It would appear that each point gets you somewhere between 0.2 and 0.28 cents toward the cost of a stay. Note that this is compared to the after tax cost of a stay, which isn’t even necessarily reasonable, since most taxes wouldn’t otherwise apply if redeeming points. In some cases I’m seeing way worse value as well, so I’m trying to be generous here and give the program the benefit of the doubt.
As a point of comparison, previously I valued Radisson Rewards points at 0.3 cents each, and that was intended to be conservative, to allow room for outsized redemptions. The value of the program has decreased considerably here.
Keep in mind that non-elite Radisson Rewards members earn 9x points per dollar spent, so the return those members are earning on stays is tiny. As a point of comparison, Marriott Bonvoy offers 10x points per dollar spent to non-elite members, and I consider those points to be worth well over twice as much.
These changes have been made without advance notice
Last week Radisson Rewards emailed members to inform them that program changes would be announced soon. I suspect most people didn’t anticipate that the new program would be implemented one day to the next without advance notice, completely altering redemption opportunities. This is incredibly disappointing and sleazy on Radisson’s part.
If you haven’t yet redeemed your points, they’re suddenly worth less overnight.
You can still transfer points to Radisson Rewards Americas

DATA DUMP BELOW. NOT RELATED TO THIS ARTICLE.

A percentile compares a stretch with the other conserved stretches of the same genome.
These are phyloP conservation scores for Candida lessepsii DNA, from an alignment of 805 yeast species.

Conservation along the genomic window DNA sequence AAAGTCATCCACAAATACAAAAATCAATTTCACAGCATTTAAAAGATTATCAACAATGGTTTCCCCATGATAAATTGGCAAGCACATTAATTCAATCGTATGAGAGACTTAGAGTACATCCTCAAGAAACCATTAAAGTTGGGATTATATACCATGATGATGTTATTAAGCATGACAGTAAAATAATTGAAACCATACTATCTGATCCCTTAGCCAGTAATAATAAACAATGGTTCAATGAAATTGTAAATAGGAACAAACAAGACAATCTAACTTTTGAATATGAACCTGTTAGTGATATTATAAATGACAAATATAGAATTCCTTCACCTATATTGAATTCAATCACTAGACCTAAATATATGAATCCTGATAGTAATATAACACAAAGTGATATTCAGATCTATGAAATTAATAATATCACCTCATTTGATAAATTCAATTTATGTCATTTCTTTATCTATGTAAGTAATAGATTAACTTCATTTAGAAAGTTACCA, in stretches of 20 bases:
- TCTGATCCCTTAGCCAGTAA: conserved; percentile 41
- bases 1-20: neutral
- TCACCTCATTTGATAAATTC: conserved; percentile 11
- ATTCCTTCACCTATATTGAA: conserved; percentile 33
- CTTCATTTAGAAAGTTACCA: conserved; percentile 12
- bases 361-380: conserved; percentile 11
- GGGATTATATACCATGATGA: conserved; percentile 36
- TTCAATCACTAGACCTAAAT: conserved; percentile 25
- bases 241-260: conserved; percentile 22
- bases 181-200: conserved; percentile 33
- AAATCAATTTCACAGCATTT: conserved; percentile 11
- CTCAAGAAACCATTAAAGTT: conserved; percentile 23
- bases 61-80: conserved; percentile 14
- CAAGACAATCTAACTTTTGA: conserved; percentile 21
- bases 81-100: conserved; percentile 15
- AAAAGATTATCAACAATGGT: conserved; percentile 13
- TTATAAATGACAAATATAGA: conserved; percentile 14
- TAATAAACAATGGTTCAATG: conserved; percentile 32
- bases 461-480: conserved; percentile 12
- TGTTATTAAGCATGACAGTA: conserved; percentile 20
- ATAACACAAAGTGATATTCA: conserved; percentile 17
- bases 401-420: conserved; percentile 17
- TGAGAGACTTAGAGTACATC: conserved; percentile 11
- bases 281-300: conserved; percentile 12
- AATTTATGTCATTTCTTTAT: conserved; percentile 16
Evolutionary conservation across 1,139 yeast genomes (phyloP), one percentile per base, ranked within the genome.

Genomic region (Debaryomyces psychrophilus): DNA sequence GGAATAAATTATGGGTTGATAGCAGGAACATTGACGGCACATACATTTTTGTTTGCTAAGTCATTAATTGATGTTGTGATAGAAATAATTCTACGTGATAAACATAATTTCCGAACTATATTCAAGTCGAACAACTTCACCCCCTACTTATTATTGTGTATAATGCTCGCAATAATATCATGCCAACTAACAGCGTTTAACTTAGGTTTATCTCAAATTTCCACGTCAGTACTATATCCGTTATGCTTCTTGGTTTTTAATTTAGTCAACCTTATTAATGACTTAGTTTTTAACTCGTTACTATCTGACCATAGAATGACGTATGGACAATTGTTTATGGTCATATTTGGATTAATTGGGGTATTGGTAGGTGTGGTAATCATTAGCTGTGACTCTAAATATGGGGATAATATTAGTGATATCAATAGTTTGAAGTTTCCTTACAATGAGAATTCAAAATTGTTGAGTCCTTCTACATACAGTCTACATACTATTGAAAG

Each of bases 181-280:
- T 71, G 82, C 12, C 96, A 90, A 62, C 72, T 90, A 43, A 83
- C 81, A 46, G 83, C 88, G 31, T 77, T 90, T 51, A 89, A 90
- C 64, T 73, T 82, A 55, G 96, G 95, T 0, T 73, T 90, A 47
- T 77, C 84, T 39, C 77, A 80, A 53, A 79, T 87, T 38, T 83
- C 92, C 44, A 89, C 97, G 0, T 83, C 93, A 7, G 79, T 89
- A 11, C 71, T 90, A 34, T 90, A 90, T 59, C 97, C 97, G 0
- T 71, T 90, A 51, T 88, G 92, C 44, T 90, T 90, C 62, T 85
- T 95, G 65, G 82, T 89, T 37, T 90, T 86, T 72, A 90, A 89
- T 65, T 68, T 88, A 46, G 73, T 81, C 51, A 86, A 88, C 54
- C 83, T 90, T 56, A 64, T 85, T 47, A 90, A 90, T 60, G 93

There’s at least one silver lining to this no-notice devaluation. In the summer of 2021, we saw Radisson Rewards split into two, with a separate loyalty program for the Americas. This was because the Chinese government essentially owns Radisson, and the United States has restrictions around data the Chinese government can access.
That was taken a step further in the summer of 2022, when Choice acquired Radisson Hotel Group Americas. While Radisson Rewards Americas continues to be a separate loyalty program, I imagine at some point we’ll see some changes there.
The good news is that for now it’s still possible to transfer points between Radisson Rewards and Radisson Rewards Americas for free, and there are no changes to Radisson Rewards Americas. So that’s something that many people may wish to do, given this overnight devaluation.
My take on these Radisson Rewards changes
These Radisson Rewards program changes are rough, and the lack of advance notice of a new award pricing model is quite disappointing. I’m failing to see all the positive things that Radisson was touting ahead of this announcement.
Many members will no doubt appreciate the flexibility of being able to redeem their points however they’d like, but the extent to which the value of the program has been gutted here is pretty unbelievable. Standard members are earning just 9x points per dollar spent (compared to 20x points before), and on top of that the value of each point has decreased.
As a point of comparison, below is what Radisson Rewards’ award chart previously looked like.
At a valuation of 0.25 cents per point (which seems pretty average here as far as redemption value goes), that would be like valuing a free night at a Category 1 hotel at ~$38, or valuing a free night at a Category 7 hotel at ~$188.
You’d think that Radisson Rewards’ geographic limitations (not having any properties in the Americas) would encourage the company to be more generous with its program to garner loyalty, but instead we’re seeing the opposite, as the program is less generous.
Changes have been made to the Radisson Rewards program. We’ve seen the number of membership tiers reduced from four to three. While there are some changes to elite perks, the biggest change is that the number of points that non-elite members earn has been cut by more than 50%.
Worst of all, we’ve seen the introduction of dynamic award pricing, and each point will generally be worth less than before. So while this new system makes redeeming points easy, it sure doesn’t make it rewarding.
What do you make of these Radisson Rewards changes?